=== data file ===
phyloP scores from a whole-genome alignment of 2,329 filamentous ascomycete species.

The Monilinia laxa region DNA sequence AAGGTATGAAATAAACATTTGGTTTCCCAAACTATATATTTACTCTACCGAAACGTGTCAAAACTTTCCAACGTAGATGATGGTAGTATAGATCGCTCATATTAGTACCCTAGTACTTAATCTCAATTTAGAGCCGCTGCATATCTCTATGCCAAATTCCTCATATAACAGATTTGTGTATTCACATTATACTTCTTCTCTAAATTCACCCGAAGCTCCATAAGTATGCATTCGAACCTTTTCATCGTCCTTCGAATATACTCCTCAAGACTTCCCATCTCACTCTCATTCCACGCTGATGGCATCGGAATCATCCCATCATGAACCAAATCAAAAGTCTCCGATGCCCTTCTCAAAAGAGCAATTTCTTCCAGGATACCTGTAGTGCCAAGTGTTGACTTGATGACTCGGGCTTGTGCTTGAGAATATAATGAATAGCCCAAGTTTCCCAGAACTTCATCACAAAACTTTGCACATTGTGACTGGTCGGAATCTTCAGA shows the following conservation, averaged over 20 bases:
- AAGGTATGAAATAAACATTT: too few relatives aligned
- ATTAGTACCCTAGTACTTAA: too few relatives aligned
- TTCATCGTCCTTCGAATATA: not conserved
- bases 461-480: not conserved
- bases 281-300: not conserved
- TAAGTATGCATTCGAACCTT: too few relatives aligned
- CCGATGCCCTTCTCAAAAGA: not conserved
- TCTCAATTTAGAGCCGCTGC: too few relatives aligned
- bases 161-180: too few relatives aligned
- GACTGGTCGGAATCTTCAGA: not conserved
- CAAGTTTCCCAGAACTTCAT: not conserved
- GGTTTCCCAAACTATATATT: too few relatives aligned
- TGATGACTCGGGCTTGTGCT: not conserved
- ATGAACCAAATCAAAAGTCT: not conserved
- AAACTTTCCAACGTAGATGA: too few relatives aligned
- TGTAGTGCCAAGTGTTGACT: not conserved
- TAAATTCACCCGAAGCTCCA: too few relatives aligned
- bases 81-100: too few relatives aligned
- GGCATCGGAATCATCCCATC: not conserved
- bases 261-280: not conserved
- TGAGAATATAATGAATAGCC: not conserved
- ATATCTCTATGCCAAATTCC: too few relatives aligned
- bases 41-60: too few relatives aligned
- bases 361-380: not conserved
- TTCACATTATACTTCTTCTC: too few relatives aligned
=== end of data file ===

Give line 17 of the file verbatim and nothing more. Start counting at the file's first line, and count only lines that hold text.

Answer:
- AAACTTTCCAACGTAGATGA: too few relatives aligned